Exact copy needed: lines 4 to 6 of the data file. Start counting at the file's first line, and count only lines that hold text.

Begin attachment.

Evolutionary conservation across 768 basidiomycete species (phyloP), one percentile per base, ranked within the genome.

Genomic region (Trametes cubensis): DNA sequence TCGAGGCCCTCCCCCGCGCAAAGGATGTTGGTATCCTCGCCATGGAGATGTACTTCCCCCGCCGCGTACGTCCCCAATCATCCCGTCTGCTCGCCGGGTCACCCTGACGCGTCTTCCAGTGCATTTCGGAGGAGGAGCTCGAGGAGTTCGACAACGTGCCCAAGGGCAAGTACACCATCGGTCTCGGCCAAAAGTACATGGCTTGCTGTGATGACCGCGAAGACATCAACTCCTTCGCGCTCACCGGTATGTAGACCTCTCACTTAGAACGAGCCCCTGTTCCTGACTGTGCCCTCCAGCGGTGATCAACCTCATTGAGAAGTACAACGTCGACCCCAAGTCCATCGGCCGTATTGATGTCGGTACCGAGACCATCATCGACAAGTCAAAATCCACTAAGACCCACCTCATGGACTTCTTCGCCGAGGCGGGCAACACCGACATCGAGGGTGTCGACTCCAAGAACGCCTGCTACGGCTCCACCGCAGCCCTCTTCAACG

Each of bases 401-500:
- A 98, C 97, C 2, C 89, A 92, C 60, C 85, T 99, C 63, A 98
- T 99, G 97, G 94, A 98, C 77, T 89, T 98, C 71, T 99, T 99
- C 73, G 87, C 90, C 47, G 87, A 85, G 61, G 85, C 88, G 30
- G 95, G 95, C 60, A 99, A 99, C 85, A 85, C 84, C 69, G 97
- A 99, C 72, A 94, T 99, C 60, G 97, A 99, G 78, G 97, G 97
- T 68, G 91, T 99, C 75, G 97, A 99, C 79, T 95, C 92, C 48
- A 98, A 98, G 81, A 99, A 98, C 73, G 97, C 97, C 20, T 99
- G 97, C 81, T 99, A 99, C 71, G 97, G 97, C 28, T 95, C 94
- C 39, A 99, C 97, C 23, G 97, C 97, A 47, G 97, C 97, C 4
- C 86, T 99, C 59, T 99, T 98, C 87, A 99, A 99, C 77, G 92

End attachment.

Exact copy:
- A 98, C 97, C 2, C 89, A 92, C 60, C 85, T 99, C 63, A 98
- T 99, G 97, G 94, A 98, C 77, T 89, T 98, C 71, T 99, T 99
- C 73, G 87, C 90, C 47, G 87, A 85, G 61, G 85, C 88, G 30